Compared with other studies that evaluated MQ + AS in Peru, side effects were more commonly reported in our evaluation.2,14
The most common side effects reported were similar to those reported for MQ + AS, i.e., those related to the gastrointestinal tract.17–19
Malaria infection and MQ use can cause neurologic and gastrointestinal symptoms. Thus, the precise role of MQ in producing the effects observed is unclear. However, in our study, side effects dissuaded only three patients from completing treatment as prescribed. Even in patients who delayed the completion of treatment, there was a sharp decrease in parasitemia and improvement in clinical symptoms.
Although Peru recommends malaria treatment to be provided as DOT, in this evaluation, by having a nonobserved group, we aimed to determine if MQ + AS would have high effectiveness when patients receive only the first dose as DOT and are instructed to complete treatment on their own. Our findings are of special interest in the Amazon region, where the population is widely dispersed and access to the healthcare facilities by patients is exacerbated by distance and geography.20,21
In addition, weekend staffing of healthcare facilities and emergency care is low, making it difficult for patients to receive DOT after hours and on weekends. Our findings demonstrate that MQ + AS can be highly effective even when not given as DOT. Patients and their caretakers reported high adherence to the drug regimen, and fever and parasitemia clearance was comparable in both study arms.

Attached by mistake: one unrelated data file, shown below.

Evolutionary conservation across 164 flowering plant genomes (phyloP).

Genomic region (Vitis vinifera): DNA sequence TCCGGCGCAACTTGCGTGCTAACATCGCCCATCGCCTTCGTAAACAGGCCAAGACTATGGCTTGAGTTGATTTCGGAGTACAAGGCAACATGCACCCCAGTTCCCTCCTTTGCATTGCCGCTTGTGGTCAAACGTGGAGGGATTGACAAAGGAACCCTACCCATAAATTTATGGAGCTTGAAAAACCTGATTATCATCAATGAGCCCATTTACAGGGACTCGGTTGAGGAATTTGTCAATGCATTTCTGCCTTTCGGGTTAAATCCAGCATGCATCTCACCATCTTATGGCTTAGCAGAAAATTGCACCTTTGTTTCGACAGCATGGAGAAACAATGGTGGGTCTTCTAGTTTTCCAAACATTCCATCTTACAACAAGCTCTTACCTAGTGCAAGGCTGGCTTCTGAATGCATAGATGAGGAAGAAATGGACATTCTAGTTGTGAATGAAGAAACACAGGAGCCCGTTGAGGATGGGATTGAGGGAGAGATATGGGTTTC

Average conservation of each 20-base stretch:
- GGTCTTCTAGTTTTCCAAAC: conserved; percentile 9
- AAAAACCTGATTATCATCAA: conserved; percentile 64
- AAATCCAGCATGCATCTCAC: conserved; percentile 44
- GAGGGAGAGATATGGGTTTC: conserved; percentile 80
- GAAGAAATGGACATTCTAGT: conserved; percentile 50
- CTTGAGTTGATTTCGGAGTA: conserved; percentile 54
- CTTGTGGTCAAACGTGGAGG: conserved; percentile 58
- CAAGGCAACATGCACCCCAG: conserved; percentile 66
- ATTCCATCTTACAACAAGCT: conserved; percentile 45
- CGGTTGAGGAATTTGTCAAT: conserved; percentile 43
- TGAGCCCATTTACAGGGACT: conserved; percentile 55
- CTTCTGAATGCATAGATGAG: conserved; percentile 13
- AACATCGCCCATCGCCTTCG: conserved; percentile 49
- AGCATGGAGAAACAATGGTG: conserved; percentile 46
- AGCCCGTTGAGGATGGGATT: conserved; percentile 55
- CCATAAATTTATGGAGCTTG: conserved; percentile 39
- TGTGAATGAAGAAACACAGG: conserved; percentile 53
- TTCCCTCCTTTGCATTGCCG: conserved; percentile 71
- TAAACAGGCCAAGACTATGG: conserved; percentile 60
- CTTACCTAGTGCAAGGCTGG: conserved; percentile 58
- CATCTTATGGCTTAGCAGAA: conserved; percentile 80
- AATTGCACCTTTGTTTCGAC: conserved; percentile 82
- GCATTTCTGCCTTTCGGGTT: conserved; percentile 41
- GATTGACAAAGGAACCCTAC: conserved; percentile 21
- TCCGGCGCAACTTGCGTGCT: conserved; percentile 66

Using samples obtained during this evaluation, we conducted a secondary investigation to evaluate molecular makers for parasite drug resistance to SP for which results have been published.22
Molecular analysis demonstrated that the frequency of SP-resistant alleles, the first-line treatment of P. falciparum
in the Peruvian Amazon until 2001, had decreased four years after the change in policy to MQ + AS. This molecular epidemiology evaluation showed how removal of selective drug pressure through antimalarial policy change affected the prevalence of drug-resistant parasites. Similarly, molecular surveillance demonstrated a decrease in the prevalence of the gene responsible for CQ resistance among P. falciparum
isolates in Malawi after it was removed from the national guidelines.23
A subsequent in vivo
efficacy evaluation demonstrated CQ to be highly efficacious in this country in Africa.24
Unfortunately, to date, there is no reliable molecular marker for AS resistance, and in vivo
efficacy monitoring continues to be the gold-standard method for monitoring the efficacy of this drug. Parasite clearance on day 3 has been proposed as an early indicator of in vivo
efficacy of AS.13
Molecular epidemiology, provided adequate molecular markers are available, can document the genetic basis for antimalarial resistance and be of use for drug resistance monitoring when logistics for in vivo
studies are prohibitive. With the ever-decreasing incidence of malaria in the Amazon region, the recommendation from WHO to evaluate in vivo
efficacy every three years has become more difficult to follow.10